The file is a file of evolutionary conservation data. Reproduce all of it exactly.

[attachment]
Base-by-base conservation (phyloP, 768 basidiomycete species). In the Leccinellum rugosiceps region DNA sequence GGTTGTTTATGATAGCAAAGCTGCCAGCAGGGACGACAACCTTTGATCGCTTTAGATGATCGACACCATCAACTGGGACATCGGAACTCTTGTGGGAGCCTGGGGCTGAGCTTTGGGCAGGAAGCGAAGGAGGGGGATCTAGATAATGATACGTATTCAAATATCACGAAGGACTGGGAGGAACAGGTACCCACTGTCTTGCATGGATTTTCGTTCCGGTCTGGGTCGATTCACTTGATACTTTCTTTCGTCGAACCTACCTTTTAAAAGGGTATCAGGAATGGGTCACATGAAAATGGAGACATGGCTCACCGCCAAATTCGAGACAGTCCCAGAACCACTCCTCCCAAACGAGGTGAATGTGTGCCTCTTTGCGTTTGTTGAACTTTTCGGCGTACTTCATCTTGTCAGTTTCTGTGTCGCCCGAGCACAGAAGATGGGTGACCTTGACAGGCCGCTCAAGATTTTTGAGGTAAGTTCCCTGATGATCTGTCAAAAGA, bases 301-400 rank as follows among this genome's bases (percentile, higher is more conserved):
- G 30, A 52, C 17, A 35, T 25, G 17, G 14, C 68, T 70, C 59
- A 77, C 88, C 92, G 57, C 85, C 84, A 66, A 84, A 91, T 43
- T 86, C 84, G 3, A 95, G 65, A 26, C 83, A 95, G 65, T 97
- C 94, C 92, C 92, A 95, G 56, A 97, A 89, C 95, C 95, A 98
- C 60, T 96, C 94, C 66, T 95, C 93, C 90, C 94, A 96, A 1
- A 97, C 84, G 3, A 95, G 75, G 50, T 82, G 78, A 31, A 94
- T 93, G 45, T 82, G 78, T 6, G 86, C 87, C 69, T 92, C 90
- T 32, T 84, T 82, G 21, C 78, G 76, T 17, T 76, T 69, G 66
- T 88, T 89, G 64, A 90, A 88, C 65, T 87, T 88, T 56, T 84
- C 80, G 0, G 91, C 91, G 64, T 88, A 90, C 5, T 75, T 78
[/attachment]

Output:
Base-by-base conservation (phyloP, 768 basidiomycete species). In the Leccinellum rugosiceps region DNA sequence GGTTGTTTATGATAGCAAAGCTGCCAGCAGGGACGACAACCTTTGATCGCTTTAGATGATCGACACCATCAACTGGGACATCGGAACTCTTGTGGGAGCCTGGGGCTGAGCTTTGGGCAGGAAGCGAAGGAGGGGGATCTAGATAATGATACGTATTCAAATATCACGAAGGACTGGGAGGAACAGGTACCCACTGTCTTGCATGGATTTTCGTTCCGGTCTGGGTCGATTCACTTGATACTTTCTTTCGTCGAACCTACCTTTTAAAAGGGTATCAGGAATGGGTCACATGAAAATGGAGACATGGCTCACCGCCAAATTCGAGACAGTCCCAGAACCACTCCTCCCAAACGAGGTGAATGTGTGCCTCTTTGCGTTTGTTGAACTTTTCGGCGTACTTCATCTTGTCAGTTTCTGTGTCGCCCGAGCACAGAAGATGGGTGACCTTGACAGGCCGCTCAAGATTTTTGAGGTAAGTTCCCTGATGATCTGTCAAAAGA, bases 301-400 rank as follows among this genome's bases (percentile, higher is more conserved):
- G 30, A 52, C 17, A 35, T 25, G 17, G 14, C 68, T 70, C 59
- A 77, C 88, C 92, G 57, C 85, C 84, A 66, A 84, A 91, T 43
- T 86, C 84, G 3, A 95, G 65, A 26, C 83, A 95, G 65, T 97
- C 94, C 92, C 92, A 95, G 56, A 97, A 89, C 95, C 95, A 98
- C 60, T 96, C 94, C 66, T 95, C 93, C 90, C 94, A 96, A 1
- A 97, C 84, G 3, A 95, G 75, G 50, T 82, G 78, A 31, A 94
- T 93, G 45, T 82, G 78, T 6, G 86, C 87, C 69, T 92, C 90
- T 32, T 84, T 82, G 21, C 78, G 76, T 17, T 76, T 69, G 66
- T 88, T 89, G 64, A 90, A 88, C 65, T 87, T 88, T 56, T 84
- C 80, G 0, G 91, C 91, G 64, T 88, A 90, C 5, T 75, T 78